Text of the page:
Passengers load onto a trolly at the Transit Center in downtown Durango. More than 600,000 people rode Durango Transit in 2012, an increase of 8 percent over 2011 and 22 percent from 2010./Photo by Steve Eginoire

Life in the fast lane

City sees banner year for multi modal transit, recognition

Goodbye quarters: ‘Smart meters,’ higher rates on horizon

by Page Buono
Less than a year after the City of Durango adopted its comprehensive Multi Modal Transportation Master Plan, things appear to be moving right along. More riders, more events, more staff and new programs garnered the program national recognition in 2012. For 2013, smart technology, infrastructure improvements and additional programs are on the agenda.

“The plan involved an incredible amount of public participation,” Chair of the Multi Modal Advisory Board Michelle Reott said. “The variety in types of meetings held for the Multi Modal Plan were really unique,” she added. She said meetings ranged from purely public opinion to more formal working groups to casual gatherings over pizza and beer.
Just the Facts
What: Winter Bike to Work Day
When: Thurs., Feb. 28, 7-9 a.m.
Where: Main Avenue in front of Durango Coffee Co.
Why: Free coffee, treats, T-shirts and other swag. One lucky rider will win a free Osprey pack.
For info.:
The City of Durango designated multi-modal transportation a priority in 2009 with the hiring of Amber Blake as multi modal coordinator. Since then, the focus has been on developing a master plan to serve as a living document, to adapt and change with the needs of the community. The plan will be incorporated as law into the City’s proposed Land Use Development Code, which is currently undergoing revision and is expected to be approved later this year.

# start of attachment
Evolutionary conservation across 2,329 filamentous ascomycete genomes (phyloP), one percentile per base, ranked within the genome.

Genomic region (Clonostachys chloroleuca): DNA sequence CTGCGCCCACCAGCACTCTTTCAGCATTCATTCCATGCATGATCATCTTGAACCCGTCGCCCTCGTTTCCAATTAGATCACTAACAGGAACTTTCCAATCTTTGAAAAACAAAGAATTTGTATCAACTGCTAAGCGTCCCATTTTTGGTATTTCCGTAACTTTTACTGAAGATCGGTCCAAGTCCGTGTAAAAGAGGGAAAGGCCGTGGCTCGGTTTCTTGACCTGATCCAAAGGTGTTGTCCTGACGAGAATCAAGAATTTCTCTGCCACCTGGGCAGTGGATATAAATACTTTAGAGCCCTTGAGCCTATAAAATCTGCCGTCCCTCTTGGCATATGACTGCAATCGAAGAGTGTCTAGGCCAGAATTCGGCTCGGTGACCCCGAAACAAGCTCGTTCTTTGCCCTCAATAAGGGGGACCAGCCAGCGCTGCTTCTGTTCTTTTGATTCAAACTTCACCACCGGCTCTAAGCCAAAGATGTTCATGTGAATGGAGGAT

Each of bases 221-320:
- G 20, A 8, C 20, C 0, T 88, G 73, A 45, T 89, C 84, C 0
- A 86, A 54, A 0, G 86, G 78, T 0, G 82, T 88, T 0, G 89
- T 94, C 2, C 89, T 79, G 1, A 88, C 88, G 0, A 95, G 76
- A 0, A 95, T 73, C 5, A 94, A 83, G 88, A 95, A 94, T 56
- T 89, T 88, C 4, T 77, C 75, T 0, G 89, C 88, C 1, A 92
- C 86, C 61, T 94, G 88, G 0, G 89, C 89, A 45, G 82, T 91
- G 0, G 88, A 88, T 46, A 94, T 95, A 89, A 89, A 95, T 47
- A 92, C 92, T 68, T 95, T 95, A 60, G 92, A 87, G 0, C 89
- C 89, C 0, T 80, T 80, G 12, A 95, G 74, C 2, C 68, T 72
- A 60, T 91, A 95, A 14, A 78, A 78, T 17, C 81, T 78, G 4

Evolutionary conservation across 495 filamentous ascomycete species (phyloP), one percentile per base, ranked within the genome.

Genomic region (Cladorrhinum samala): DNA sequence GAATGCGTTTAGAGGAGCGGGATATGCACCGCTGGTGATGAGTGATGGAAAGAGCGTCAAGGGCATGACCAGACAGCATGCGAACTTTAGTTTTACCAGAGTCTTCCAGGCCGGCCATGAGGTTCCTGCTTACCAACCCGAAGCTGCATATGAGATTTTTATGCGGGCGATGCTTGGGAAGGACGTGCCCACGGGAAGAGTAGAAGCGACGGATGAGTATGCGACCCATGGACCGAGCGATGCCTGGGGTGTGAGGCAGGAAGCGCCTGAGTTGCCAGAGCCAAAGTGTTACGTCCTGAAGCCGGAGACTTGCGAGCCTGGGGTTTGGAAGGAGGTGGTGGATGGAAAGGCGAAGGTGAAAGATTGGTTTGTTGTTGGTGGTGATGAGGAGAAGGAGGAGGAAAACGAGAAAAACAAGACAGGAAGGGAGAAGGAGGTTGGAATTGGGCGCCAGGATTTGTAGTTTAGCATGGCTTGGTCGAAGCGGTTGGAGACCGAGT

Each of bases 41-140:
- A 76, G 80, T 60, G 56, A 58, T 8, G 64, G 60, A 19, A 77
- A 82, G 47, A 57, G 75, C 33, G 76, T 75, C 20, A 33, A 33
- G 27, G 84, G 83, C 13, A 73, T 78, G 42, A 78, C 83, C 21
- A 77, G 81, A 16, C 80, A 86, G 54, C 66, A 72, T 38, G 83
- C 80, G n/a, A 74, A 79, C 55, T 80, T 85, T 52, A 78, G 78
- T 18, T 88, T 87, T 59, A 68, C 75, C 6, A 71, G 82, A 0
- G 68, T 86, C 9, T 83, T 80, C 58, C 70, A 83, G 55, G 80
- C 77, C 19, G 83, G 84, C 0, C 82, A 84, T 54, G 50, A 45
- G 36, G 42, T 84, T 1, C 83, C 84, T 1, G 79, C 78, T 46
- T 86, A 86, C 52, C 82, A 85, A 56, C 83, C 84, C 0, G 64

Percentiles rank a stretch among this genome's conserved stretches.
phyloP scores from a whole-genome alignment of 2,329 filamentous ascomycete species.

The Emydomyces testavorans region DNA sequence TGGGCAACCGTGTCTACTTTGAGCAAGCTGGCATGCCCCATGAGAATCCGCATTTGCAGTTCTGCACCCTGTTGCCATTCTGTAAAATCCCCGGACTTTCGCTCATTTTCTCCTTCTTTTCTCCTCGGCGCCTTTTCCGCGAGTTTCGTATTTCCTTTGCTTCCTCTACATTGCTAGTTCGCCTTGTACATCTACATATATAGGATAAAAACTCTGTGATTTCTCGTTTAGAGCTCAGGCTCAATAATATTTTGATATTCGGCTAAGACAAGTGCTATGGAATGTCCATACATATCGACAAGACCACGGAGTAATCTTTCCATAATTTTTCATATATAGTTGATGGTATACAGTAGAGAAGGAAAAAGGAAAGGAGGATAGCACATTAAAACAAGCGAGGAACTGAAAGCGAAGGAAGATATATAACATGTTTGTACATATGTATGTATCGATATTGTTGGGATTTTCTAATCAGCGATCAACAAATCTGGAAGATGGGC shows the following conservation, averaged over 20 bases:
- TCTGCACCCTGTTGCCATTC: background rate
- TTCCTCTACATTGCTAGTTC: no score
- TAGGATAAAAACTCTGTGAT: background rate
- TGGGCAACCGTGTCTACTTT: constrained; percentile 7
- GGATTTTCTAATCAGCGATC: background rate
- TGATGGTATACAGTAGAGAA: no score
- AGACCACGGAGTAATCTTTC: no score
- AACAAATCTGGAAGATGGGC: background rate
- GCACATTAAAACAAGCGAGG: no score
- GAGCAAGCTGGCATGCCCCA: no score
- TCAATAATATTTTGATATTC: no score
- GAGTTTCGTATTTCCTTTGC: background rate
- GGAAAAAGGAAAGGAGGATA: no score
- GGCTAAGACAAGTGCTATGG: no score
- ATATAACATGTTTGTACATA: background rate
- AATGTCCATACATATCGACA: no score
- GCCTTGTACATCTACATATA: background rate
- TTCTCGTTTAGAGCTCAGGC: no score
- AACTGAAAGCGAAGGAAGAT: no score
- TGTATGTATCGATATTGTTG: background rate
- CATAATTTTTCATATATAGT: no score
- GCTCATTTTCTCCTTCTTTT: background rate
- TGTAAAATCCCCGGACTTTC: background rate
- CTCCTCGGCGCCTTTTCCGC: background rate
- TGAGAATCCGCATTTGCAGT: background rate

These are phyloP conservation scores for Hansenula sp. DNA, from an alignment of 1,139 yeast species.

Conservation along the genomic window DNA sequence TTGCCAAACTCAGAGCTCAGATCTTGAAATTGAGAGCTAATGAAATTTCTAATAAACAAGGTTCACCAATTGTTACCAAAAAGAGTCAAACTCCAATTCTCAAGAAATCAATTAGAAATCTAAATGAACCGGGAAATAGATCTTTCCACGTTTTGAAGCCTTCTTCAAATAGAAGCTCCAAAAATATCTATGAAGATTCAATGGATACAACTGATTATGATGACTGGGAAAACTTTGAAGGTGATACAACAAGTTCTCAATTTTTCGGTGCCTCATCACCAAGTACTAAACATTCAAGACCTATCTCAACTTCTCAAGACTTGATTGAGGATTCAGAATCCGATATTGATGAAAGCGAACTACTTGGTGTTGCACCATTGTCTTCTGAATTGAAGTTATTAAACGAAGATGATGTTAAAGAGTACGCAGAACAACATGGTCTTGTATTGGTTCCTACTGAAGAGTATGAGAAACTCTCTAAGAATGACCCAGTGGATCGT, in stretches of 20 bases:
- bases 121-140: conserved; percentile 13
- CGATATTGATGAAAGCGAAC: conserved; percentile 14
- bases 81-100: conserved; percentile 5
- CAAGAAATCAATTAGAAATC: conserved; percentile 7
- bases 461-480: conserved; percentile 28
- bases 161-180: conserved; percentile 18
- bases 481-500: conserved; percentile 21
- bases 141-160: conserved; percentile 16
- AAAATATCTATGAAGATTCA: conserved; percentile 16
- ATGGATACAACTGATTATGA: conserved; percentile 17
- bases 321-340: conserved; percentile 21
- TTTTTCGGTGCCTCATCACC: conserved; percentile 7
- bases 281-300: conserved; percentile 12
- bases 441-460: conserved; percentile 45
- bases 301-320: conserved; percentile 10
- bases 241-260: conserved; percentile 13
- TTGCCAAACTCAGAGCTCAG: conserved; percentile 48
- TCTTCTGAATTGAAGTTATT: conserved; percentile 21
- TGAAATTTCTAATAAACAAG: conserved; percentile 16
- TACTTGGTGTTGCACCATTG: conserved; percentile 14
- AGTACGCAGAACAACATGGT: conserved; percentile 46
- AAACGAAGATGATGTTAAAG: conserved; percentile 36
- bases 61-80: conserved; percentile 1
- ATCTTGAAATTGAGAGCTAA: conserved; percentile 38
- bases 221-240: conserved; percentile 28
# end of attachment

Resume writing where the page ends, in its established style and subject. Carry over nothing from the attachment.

Aside from the official adoption of the Multi Modal Plan, some 2012 achievements include:
- More than 600,000 riders on Durango Transit, an increase of 8 percent over 2011, and 22 percent from 2010.

- Four Durango Transit drivers reaching the 100,000-plus safe driving miles (with no accidents)
- The most successful Clean Commute Week yet in June 2012, with a turnout of approximately 760 participants, up nearly 50 percent from 2011.

- The Colorado Association of Transit Agencies (CASTA) award for “Medium Transit Agency of the Year” and “Transit Employee of the Year” for Blake, who also was appointed to the board of directors for both Bicycle Colorado and CASTA.

Blake said having a seat on the CASTA Board helps her stay informed about changes in policy and potential funding opportunities.
“It helps us keep our fingers on the pulse. If you don’t have a seat at the table, your voice can’t be heard,” Blake said, explaining how Southwestern Colorado is often overlooked in favor of the Front Range when funds are allocated.

The successes above, along with others, attracted national attention. In July, Blake was interviewed on CNN as part of their “Embed America” series. Durango caught CNN’s attention as a rural city with an outstanding transit system. “People don’t think about how much transportation means to their life,” Blake said on the program. “It’s a section of your life that you take for granted.”